2. Utilitarianism was designed and promoted by statist intellectuals and socialists who wanted to abolish other people’s individual liberty. Period. End of story. The crocodile tears shed today over “potential abuse” by states, totally misses the mark. It is by design intended for states as a tool of social engineering. Sacrifice individuals for the sake of some lofty, “higher”, ideal. Utilitarianism is imposed from without, it is the only way it can be positively practiced by a given individual in their place in the world, and that is in itself an action of people abusing other people. Seemingly paradoxically, but the actual way to live in a world with maximum individual happiness, the only kind of happiness there is, is in the first place, when the holistic, aggregate, “social” happiness activity is absent, not intended, avoided. This is a necessary, but not sufficient, condition. When people stop trying to make others happy, and instead respect others to make themselves happy, and provide them help that is asked for, and not robbing Peter to pay Paul, that has the unintended result of all people being individually maximally happy.

    3. Utilitarianism would advocate for the murder of all redheads or people between the ages of 56-57 or people taller than 6’5 in cold blood if most other people were made maximally happy by doing so, happy defined in the framework of utilitarianism of course.. There is no protection for the individual. Sacrificial lambs to the slaughterhouse of violence and coercion.

    4. It is literally undefinable. One person is robbed of $10 million, and ten other people are given $1 million each for free. INNUMERATE pundits believe that there can be utility additions and subtractions at the aggregate level to come up with some non-existence aggregate utility change.

  5. Gravatar of Randomize Randomize
    9. December 2016 at 12:10

    Good post. Speaking of books by Ayn Rand, I read the Fountainhead in high school and really enjoyed it so I thought I’d try Atlas Shrugged and see what all the hype is about. Good lord, it’s basically unreadable. The first quarter was fine and made some good points (calling the far left “looters” was particularly good) but somewhere around the midpoint, it became clear that the villains were impossible caricatures and that the idealist John Galters are actually idealogues who’ve created a Maoist gated community where the brightest of the bright run backyard smelters and trade in gold. Plus, there’s that hundred-page speech that felt like running a marathon…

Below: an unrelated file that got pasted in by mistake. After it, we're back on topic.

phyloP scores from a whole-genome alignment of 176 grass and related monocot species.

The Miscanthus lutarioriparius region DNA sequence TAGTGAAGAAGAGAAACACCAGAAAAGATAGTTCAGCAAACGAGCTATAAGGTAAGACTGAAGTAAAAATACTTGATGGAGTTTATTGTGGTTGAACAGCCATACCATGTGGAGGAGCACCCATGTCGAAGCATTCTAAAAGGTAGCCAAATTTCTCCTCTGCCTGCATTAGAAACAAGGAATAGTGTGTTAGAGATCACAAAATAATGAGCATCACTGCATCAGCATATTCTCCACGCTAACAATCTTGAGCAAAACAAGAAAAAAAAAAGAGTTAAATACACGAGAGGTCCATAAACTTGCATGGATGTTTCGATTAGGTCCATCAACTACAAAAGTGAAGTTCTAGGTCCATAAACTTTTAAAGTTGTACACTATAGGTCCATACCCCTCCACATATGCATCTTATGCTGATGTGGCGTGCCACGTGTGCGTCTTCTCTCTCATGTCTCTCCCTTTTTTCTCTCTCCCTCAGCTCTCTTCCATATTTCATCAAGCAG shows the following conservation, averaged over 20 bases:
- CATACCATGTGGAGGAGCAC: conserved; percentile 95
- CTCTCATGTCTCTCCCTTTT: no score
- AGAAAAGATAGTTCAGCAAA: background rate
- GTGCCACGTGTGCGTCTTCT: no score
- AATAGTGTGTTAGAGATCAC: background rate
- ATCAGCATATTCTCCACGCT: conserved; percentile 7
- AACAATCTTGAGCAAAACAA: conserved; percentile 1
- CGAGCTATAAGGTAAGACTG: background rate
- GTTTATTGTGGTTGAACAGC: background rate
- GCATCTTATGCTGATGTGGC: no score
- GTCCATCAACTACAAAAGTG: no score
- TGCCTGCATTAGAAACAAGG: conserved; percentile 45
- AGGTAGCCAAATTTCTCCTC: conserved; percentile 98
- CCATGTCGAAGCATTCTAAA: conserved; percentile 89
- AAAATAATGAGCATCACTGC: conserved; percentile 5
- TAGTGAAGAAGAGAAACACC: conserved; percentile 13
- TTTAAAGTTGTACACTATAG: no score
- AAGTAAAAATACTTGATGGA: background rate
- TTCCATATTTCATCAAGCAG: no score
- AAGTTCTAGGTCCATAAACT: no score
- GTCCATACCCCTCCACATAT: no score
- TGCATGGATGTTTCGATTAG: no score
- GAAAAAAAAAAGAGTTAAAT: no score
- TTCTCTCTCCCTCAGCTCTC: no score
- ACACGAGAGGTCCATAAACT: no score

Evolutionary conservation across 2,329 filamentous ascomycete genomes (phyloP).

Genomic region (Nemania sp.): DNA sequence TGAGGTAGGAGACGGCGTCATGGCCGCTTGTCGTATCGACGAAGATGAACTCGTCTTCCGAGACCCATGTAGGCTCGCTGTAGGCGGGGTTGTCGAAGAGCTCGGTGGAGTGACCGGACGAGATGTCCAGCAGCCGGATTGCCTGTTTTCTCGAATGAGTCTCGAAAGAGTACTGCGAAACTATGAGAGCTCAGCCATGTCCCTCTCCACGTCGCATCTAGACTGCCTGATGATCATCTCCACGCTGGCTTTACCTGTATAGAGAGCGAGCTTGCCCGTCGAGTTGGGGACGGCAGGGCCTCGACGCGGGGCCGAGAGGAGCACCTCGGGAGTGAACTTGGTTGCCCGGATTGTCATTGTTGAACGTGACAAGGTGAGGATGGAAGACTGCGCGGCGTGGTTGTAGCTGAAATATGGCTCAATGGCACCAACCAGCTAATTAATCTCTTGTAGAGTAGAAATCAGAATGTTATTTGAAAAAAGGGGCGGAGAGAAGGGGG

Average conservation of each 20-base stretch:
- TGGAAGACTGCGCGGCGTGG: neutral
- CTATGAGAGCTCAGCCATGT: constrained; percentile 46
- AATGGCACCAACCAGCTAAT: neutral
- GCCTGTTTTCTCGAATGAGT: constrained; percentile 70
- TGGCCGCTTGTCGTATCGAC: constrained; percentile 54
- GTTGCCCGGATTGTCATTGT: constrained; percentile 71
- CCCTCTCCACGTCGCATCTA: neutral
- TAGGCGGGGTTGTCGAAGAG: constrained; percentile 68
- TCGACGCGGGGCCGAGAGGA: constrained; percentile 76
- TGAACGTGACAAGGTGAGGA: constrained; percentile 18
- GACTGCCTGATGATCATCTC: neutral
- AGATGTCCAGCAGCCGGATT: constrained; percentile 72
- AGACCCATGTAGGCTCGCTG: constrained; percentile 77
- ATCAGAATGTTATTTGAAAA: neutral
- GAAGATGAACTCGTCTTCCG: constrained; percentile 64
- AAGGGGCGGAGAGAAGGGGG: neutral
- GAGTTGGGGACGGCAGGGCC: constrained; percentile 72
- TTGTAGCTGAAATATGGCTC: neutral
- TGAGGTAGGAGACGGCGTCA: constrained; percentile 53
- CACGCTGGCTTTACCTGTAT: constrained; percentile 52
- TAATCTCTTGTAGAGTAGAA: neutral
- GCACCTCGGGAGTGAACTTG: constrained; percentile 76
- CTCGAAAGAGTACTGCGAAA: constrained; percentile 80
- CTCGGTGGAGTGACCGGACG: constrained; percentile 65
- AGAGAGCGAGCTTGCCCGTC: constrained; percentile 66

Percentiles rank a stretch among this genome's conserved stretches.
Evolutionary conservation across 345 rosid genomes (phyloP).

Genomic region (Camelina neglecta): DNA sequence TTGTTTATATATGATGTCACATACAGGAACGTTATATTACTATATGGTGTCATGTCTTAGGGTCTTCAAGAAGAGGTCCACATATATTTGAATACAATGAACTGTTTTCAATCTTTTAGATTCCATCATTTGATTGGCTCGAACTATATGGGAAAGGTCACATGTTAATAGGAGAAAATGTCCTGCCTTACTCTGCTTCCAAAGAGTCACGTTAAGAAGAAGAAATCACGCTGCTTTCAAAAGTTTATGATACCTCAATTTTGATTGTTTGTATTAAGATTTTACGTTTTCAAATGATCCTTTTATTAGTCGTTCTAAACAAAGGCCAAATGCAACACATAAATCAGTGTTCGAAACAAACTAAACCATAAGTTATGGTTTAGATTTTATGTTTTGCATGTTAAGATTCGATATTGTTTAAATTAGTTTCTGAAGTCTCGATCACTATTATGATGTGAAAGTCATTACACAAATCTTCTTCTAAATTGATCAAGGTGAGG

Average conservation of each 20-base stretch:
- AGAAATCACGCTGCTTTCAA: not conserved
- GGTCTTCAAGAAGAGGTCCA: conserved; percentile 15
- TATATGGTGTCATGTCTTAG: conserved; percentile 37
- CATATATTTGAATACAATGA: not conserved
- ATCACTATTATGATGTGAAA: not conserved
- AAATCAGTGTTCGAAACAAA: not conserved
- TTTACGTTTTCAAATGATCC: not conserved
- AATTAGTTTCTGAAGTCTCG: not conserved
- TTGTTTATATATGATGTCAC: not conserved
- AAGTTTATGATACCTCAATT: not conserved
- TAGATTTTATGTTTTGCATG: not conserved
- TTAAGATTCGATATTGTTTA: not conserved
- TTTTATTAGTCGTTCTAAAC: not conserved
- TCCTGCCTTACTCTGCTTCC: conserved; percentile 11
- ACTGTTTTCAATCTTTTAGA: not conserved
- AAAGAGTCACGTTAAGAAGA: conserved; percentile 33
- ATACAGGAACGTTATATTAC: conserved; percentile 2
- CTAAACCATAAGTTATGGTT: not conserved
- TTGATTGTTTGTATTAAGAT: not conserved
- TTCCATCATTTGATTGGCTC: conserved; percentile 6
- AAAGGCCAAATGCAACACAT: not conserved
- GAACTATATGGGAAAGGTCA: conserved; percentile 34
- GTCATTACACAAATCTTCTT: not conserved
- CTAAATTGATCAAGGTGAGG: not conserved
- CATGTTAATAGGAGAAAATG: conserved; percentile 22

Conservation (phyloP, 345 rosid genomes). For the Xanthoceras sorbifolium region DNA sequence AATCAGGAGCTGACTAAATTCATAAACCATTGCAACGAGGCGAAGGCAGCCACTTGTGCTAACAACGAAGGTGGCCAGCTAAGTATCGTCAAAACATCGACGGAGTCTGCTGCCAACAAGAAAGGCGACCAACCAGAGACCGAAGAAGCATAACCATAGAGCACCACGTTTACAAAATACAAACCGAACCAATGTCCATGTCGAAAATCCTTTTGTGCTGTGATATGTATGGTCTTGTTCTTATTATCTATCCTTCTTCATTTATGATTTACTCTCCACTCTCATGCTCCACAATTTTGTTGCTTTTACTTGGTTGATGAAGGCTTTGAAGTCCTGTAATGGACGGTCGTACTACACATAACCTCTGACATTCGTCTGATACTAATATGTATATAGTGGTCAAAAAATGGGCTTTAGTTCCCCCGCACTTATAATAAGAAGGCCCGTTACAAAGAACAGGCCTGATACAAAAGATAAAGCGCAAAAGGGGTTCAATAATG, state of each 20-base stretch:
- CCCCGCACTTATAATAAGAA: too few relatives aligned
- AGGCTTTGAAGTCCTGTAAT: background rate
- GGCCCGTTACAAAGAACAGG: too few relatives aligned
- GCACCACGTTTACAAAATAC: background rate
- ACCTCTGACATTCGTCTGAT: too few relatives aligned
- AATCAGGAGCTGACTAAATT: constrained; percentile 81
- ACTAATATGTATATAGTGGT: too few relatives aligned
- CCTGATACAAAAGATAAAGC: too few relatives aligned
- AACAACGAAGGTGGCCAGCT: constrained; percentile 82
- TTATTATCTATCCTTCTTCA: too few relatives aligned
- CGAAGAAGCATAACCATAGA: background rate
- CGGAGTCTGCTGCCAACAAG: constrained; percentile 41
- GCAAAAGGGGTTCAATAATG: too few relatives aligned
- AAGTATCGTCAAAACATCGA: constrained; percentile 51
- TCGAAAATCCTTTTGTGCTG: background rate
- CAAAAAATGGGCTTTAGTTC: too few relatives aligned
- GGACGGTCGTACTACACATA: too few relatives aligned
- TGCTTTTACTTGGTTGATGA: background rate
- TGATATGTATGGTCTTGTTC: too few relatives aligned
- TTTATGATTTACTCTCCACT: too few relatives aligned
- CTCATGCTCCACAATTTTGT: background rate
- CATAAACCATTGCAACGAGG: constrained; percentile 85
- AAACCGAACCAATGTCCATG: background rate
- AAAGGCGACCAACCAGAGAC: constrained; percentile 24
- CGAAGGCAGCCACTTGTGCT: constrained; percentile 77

6. Gravatar of Major.Freedom Major.Freedom
    9. December 2016 at 12:12

    “Most left-liberals lack a University of Chicago education.  For them, the contemplation of all the societal problems that can be solved with big government is akin to playing with matches.  Quite dangerous.”

    Yeah, silly left-liberals who didn’t get taught that humans are too stupid to handle their own money production and distribution in a free market, and need big government MONETARY MONOPOLY, which is akin to playing with napalm. Incredibly dangerous.

    You can also be brainwashed at the University of Chicago into believing that big government has absolutely nothing to do the government having a money printing machine and enforcing taxes and enforcing debt collections in the paper that is spewed out. At Chicago, you will be told myths like big government is only the fault of non-Chicagoite liberals. I mean, can’t we all agree that giving a money printing press to a person who does X for a living, will not in the slightest, no way, increase the scope and extent of X? It would be conspiratorial crazy talk to think otherwise, right?

  7. Gravatar of Major.Freedom Major.Freedom
    9. December 2016 at 12:25

    “natural rights libertarianism, which while not actually correct”

    Explain

  8. Gravatar of Tom Brown Tom Brown
    9. December 2016 at 12:49

    Scott, you might like this short video on “The Repugnant Conclusion”
    https://www.youtube.com/watch?v=vqBl50TREHU
    Julia is a utilitarian too. I’m not sure that’s the video of her’s I was originally looking for, but it’s similar.

  9. Gravatar of Doug M Doug M
    9. December 2016 at 13:53

    If you set out to maximize utility you are making the mistake that utility can be quantified. It can be ordered, but not actually quantified.

    We can say that U(x) > U(y) >U(z), that is x is preferable to y which is preferable to z…. but we cannot say U(x) = 2U(y). x would make me twice as happy as y.

    And we cannot objectively compare your utility to my utility. I can say, “it will make me happier to have $1000 than it would make you less un-happy to lose $1000, therefore I am taking your money.” And there is no way to say whether that statement is true or false.

    So, while it is nice to say that you are utilitarian, but there is no action that can be (or cannot be) justified on utilitarian grounds.

  10. Gravatar of Jg Jg
    9. December 2016 at 13:54

    The most fundamental of natural laws – avoid evil.

    Utilitarianism permis evil. Scott – stop playing God.

    And the truth exists. If there is no truth, then raping a child is morally acceptable.

    I will pray for your soul even if you believe you don’t have a soul.

  11. Gravatar of dtoh dtoh
    9. December 2016 at 14:20

    Scott,
    Just to understand your view of utilitarianism…. If by taking 1 util from you, society could give 2 utils to me without any other consequences, would that be desirable under your view of utilitarianism?